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A week after being elected as Alabama’s next Secretary of State, Wes Allen sent a certified letter to the Electronic Registration Information Center (ERIC) stating that Alabama would cease participation with the non-profit upon his inauguration on January 16, 2023.

ERIC is a nationwide program that contracts with states to maintain voter rolls and registrations. It claims to help states maintain voter rolls by identifying potential registered voters who have passed away, moved out of state or have duplicate registrations.

The program has come into question after reports it is a George Soros-funded organization. Other concerns about ERIC include its collection of personal data from voter lists and driver’s license data, which includes minors who are not old enough to vote.

“I have heard repeatedly as I travelled through the state for the last year and a half that people want us out of ERIC,” Allen stated in a press release. “They don’t want their personal information or the personal information of their children to be sent to this out-of-state group. I promised I would end our participation and that is what I am taking these steps to do.”

The letter from Allen was sent to several executives within ERIC.

It reads in part as follows:

Please consider this notice that Alabama will not continue to participate and is officially withdrawing from the Electronic Registration Information Center, Inc. (ERIC) and all of its programs. Upon my inauguration on January 16, 2023, I will issue another letter on official government letterhead again notifying you of Alabama’s withdrawal from ERIC. Upon my swearing in, we will immediately and permanently cease to transmit any information regarding any citizen in the State of Alabama to your organization and will no longer participate in any aspect of the ERIC program.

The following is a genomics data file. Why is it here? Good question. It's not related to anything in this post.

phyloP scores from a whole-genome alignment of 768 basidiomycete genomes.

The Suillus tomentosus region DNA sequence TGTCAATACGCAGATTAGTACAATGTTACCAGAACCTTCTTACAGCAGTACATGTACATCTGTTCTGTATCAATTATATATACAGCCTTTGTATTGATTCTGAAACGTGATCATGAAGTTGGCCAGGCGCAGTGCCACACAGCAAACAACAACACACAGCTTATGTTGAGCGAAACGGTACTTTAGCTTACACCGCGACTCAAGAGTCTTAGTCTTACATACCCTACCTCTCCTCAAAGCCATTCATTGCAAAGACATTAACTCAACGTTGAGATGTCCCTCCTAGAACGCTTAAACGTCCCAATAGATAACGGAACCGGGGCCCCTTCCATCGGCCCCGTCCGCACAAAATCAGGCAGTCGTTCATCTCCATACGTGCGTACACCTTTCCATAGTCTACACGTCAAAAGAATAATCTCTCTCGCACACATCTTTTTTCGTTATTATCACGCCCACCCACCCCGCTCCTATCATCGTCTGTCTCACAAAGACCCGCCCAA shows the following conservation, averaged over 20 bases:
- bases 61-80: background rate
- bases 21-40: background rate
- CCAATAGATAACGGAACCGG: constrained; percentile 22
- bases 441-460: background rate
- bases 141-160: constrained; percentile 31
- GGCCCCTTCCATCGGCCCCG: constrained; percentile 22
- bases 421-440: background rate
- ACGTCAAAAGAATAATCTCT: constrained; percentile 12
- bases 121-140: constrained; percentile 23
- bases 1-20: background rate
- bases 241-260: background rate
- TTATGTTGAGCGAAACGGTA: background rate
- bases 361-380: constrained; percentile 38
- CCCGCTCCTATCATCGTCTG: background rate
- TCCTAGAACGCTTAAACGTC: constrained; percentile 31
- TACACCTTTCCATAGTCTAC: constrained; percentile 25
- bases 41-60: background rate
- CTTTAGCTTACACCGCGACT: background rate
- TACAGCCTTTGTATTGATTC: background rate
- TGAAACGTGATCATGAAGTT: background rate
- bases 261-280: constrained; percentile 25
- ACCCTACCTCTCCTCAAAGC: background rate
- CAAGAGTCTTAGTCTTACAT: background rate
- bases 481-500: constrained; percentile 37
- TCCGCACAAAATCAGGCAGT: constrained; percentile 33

Current Secretary of State John Merrill said there would not be any action taken to separate from ERIC as long as he is in office. He said in the 2020 election cycle, ERIC identified 12 people that committed voter fraud by voting in two states at the same time. He advised that information was turned over to the Attorney General’s Office for investigation and potential prosecution. Merrill said that information was given to his office directly from ERIC, and without the center, those duplicate voters would not have been identified.

The 12 voters identified were from Florida, another ERIC member state.

“I agree with Florida Gov. Ron DeSantis, who indicated at a press conference in August that ERIC is one of the most outstanding and significant tools to investigate voter fraud and to ensure election integrity, transparency and accountability,” Merrill added.

While speaking about duplicate voting, DeSantis said earlier this year, “We have the ability to match those records through the ERIC system from most states now.”

“Secretary-elect Allen has to take actions that he feels are in the best interest of the people of the state of Alabama,” Merrill said. “My question remains about the potential disassociation with ERIC is, ‘why would we disassociate ourselves from an organization or an entity that has never had any negative incidences of occurrence, any irregularities, any inconsistencies, any improprieties and no vulnerabilities exposed?”

Once in office, the plan is for Allen to set up a cooperative system within the state of Alabama. He intends to use the USPS Change of Address program to identify potential out-of-state voters. He also plans to work with other agencies, such as the Alabama Law Enforcement Agency’s driver’s license offices and the Alabama Department of Public Health’s Office of Vital Statistics, to maintain voter rolls. Those meetings with state government agencies cannot occur until he is in office.

Alabama pays a fee of around $28,000 a year to be a member of ERIC. That fee goes towards the organization’s annual budget of $1,037,000. Allen said that payment would end with the state’s withdrawal from the system.

To connect with the author of this story, or to comment, email erica.thomas@1819news.com.

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